Florida GBC adds Water Star certification
Almost every facet of life in Florida is closely associated with water. According to the U.S. Geological Survey, the average Floridian uses 133 gallons of water each day.
Slightly less than half is used inside the home. The rest is used outdoors, primarily for landscape irrigation.
As the state's population grows and the demand for drinking water increases, the Florida Green Building Coalition (FGBC), which developed and administers the "Florida Green" green building, has added the Water Star program, according to a press release.
The Florida Water Star program is a voluntary water conservation certification program for new residential and commercial construction and existing home renovation.
Florida building community recognized that the state must build on its water conservation initiatives and expand the use of reclaimed water to extend groundwater supplies. In many areas, utilities will need to develop alternative sources of water to bolster traditional drinking water sources.
The increasing demand on the state's water resources necessitated that sustainable building be a cornerstone of Florida's future.
Land developments requiring green home certification are key drivers for advancing sustainability among the building industry. And the builders embracing this trend are capturing a large portion of the new home sales market across the state.
That participation has helped FGBC reach a new milestone of more than 14,000 "Florida Green" certified projects.
Water conserving strategies inside the building and out in the landscape play a primary role in green building and are a main category in the certification process. Approaches include low-flow plumbing fixtures, greywater reuse, rainwater harvesting, reclaimed water reuse, proper plant selection for landscapes and properly installed irrigation systems.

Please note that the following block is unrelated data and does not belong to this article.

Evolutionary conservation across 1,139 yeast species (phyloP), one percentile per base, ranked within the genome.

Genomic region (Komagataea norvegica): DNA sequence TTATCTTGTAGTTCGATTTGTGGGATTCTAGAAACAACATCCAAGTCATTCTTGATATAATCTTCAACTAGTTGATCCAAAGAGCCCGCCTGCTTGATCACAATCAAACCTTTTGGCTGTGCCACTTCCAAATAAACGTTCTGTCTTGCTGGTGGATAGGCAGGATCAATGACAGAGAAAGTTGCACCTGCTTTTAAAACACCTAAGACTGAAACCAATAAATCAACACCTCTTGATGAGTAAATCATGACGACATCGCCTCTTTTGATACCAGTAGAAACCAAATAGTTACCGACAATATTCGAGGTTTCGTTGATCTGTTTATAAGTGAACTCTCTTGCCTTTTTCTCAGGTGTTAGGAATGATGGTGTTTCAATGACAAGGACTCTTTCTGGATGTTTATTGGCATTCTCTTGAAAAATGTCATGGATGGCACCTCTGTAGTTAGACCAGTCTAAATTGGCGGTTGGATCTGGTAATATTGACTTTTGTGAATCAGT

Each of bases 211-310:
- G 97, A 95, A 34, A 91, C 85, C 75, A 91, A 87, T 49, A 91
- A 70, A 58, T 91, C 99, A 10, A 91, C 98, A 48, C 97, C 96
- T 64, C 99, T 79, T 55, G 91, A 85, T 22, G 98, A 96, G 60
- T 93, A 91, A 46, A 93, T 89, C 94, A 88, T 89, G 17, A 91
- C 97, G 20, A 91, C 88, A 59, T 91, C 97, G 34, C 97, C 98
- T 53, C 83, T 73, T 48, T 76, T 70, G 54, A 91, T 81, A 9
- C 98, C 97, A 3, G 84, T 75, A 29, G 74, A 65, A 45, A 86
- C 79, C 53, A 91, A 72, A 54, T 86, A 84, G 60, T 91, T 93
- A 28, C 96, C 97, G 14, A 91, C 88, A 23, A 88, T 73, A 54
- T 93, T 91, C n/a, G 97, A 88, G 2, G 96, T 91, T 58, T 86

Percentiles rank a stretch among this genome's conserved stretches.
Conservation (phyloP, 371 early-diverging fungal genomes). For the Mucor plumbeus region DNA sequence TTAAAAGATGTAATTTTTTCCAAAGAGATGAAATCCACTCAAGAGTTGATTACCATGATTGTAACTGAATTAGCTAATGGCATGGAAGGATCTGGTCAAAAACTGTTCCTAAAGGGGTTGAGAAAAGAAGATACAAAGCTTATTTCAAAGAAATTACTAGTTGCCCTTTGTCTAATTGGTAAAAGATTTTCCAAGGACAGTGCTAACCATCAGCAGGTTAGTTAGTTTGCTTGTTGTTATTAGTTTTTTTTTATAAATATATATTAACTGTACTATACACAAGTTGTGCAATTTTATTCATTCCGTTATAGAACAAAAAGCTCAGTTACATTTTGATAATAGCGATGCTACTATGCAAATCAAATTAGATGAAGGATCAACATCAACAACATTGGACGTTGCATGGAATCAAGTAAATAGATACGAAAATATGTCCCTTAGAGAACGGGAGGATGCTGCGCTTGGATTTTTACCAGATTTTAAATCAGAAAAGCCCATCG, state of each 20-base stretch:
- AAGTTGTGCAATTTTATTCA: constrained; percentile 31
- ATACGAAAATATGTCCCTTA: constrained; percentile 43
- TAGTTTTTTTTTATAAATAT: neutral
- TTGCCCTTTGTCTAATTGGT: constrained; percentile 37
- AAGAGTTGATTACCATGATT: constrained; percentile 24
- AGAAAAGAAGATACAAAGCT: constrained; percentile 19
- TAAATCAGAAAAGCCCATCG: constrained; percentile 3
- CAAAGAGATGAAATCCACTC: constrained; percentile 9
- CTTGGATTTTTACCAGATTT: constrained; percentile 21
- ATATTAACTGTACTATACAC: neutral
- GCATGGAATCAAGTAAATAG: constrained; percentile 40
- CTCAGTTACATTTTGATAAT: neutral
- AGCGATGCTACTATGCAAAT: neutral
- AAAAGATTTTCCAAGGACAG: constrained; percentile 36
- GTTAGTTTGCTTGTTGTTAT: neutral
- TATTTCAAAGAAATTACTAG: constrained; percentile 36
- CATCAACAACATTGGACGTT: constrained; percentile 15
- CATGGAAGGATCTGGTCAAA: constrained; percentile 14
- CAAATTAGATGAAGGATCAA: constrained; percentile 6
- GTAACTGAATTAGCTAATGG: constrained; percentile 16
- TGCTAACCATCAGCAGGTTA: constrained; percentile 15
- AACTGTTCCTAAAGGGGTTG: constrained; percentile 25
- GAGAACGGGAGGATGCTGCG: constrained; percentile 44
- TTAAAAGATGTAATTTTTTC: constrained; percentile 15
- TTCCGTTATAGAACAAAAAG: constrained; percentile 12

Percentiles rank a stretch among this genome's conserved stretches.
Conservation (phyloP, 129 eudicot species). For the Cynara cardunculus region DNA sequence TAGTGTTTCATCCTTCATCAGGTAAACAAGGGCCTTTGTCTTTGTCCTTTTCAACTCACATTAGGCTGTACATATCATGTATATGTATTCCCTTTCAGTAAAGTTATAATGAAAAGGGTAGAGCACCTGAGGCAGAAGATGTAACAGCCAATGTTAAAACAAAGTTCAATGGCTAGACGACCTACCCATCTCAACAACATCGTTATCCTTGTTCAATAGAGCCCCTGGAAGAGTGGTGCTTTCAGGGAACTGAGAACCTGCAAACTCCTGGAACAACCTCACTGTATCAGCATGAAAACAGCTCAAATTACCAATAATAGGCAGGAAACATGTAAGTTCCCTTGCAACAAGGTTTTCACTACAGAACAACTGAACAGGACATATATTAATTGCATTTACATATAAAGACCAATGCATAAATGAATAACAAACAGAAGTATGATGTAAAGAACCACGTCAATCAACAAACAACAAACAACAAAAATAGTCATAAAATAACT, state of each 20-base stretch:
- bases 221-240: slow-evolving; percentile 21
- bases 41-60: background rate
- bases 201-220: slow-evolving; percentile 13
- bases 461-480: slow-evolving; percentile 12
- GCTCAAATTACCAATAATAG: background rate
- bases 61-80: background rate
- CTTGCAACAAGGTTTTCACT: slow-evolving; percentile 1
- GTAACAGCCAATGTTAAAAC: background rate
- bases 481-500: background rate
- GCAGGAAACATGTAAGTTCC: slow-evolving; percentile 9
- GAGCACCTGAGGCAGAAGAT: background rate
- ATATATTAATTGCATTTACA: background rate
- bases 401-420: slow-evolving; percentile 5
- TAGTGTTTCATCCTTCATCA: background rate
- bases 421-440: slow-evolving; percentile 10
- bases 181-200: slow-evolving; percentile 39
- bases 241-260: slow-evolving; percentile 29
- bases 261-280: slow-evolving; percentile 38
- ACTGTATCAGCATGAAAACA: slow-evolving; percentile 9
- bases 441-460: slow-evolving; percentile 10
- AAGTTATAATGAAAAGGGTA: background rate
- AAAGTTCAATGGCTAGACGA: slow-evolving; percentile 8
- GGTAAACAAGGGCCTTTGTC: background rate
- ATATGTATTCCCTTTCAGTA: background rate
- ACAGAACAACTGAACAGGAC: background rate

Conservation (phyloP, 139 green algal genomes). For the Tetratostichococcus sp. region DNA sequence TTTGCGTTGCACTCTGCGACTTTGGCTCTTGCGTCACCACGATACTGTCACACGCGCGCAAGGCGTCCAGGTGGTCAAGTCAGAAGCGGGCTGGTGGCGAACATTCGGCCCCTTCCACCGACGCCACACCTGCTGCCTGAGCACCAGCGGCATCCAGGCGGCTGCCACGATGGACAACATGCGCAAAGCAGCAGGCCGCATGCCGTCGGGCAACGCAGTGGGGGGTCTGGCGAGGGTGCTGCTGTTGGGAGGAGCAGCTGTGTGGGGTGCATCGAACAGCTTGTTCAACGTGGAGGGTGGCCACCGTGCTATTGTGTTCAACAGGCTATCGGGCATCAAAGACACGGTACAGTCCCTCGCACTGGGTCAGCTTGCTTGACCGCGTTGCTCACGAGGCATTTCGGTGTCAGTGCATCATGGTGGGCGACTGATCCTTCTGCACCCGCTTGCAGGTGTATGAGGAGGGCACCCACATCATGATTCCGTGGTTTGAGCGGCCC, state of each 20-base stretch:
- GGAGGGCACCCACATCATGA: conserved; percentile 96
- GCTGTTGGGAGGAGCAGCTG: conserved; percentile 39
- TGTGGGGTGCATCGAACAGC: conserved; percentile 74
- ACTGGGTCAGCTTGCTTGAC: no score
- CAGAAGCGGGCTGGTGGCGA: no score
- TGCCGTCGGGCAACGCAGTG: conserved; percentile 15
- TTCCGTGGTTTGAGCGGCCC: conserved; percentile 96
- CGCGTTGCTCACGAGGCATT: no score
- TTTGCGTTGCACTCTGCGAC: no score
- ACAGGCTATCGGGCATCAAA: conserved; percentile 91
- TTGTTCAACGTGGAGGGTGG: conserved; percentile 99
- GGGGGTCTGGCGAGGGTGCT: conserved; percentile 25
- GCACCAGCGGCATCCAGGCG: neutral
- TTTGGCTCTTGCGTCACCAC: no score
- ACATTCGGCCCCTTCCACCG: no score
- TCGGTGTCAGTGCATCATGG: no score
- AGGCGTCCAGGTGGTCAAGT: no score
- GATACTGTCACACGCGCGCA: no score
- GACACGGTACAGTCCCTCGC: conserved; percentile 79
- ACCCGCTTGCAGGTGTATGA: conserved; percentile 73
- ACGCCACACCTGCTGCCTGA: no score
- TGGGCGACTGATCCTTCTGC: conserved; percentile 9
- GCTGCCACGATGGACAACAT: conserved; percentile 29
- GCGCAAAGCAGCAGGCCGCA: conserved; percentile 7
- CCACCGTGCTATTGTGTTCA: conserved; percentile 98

The Florida Water Star program is a voluntary water conservation certification program for new residential and commercial construction and existing home renovation that works in partnership with comprehensive green building certification.
The program encourages water efficiency in appliances, plumbing fixtures, irrigation systems and landscapes, as well as water quality benefits from best management practices in landscapes. Based on estimates, an average Florida Water Star homeowner can save up to 20 percent of water use annually.
Agricultural water users will need to upgrade to more efficient irrigation systems and implement best management practices. Golf courses must reduce the amount of acreage irrigated, install irrigation systems that reduce the volume of water used, and install soil moisture and rain sensors, the organization said.
Builders will need to incorporate green building programs such as FGBC Florida Green and Florida Water Star into their construction process. The advantages of green building are abundant: less impact on our natural resources, healthier indoor environments, increased worker productivity, reduced operating costs, and increased market value.
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